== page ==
Couple of weeks off, hope you didn’t miss me too much. The first weekend was caused by a fishing trip to the coast that really should have been called off due to the not-so-nice weather.
And, when I mean weather, I mean a nasty southerly that didn’t drop below 15 knots all weekend, wasn’t much of a swell but jumpin jimminies the wind would have blown a dog off a chain.
That’s the problem with the long-term planning of a trip to the coast; realistically speaking a fishing trip to the coast to fish out wide is something planned on the Wednesday or Thursday before the weekend you go.
My crew consisted of our son (notice how I said our and not my – not gunna get in trouble again) who has spent a bit of time in open water, lives and fishes on the Goldy plus he was on the young Endeavour for a week in Bass Strait and never got sick; and good mate Patto Martin who lives on the South Coast and is constantly on the water.
We headed out to the 12 Mile on Saturday and Chris said after only half an hour, he was feeling a bit off so we could only travel out at about 10 knots so it took a while to get where we wanted to go.
We get there after about an hour and a half of constant movement of the throttle to keep the bow from going under or falling off the wave, Chris is still lying down and Patto says he feels like crap.
So, I have me driving and two crew crook – it’s very hard to fish for bait and drive and look after crew so after about an hour we (I) decided to head back to land.
Wind was blowing harder making the trip back even slower, so I put a couple of skirts out the back and headed in, around about a 2.5 hour trip.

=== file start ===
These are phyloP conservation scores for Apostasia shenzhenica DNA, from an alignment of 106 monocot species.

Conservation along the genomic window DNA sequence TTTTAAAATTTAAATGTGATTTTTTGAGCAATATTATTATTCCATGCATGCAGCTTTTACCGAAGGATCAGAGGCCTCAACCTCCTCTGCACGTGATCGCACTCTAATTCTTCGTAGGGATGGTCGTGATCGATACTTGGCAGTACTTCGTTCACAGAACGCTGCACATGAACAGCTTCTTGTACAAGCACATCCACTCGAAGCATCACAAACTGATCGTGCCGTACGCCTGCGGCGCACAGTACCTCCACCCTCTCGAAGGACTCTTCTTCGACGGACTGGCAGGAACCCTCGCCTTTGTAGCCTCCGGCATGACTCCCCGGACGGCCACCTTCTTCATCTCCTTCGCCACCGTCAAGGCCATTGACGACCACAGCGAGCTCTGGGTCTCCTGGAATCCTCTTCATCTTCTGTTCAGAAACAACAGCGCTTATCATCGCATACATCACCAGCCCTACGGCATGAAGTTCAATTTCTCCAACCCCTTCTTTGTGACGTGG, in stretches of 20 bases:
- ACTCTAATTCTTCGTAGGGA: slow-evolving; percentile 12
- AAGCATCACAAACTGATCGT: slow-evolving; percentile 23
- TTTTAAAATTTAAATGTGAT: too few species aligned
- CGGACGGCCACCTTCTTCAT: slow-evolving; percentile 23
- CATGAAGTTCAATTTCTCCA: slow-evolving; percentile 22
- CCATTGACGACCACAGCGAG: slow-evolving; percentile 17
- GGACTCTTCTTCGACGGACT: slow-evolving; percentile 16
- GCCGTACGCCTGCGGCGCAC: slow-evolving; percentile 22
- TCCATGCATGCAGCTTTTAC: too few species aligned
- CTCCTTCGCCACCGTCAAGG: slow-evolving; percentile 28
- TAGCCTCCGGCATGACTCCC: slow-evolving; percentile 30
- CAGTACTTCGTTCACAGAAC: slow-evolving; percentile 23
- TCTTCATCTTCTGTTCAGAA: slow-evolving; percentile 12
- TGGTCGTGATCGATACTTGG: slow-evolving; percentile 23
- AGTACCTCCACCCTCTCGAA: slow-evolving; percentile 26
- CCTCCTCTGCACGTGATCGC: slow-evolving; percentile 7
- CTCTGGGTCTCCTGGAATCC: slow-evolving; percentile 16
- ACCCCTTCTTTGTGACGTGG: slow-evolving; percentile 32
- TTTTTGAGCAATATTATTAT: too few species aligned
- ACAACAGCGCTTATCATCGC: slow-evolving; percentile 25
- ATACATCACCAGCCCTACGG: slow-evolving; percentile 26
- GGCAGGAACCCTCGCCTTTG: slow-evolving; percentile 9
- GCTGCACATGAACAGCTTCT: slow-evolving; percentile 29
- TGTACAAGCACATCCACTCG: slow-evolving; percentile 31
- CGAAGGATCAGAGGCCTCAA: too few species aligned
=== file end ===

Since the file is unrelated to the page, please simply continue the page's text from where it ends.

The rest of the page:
So not much to skite about on that trip but I do have to say that the 1800 Tournament handled the conditions extremely well and not at any stage did I feel like the conditions were dangerous in any way.
And last week, I made a rookie mistake and ended up with 10 stitches in my right hand.
You know the funny thing about hurting your dominant hand is there are a lot of things you do with that hand that you take for granted.
I have been able to do a bit of reading over the last couple of days and I read a column by the editor of “Bluewater” Magazine, Tim Simpson, and it hit home with regards to the type of boats that we play with here.
The beginning or the heading of the column was “Smaller is Bigger” and to summarize it down a bit, it means that getting a bigger boat is not necessarily better.
The bigger the boat, the bigger the motor, the bigger the trailer, the bigger the car, the bigger the cost.
Now I know I probably shouldn’t say that because of what I do for a living – sell boats, but to catch a big fish out of a smallish boat gives you a greater sense of accomplishment.
You may have to work a little bit harder but you get greater satisfaction and a 15ft fish getting caught out of an 18ft boat looks a hell of a lot bigger than a 15ft fish caught out of a 28ft boat.
I will admit prior to reading the article I was always thinking I would love to have a 28ft boat to go offshore fishing but now I am more than happy with my 18ft as it does pretty much the same thing just at a slower pace.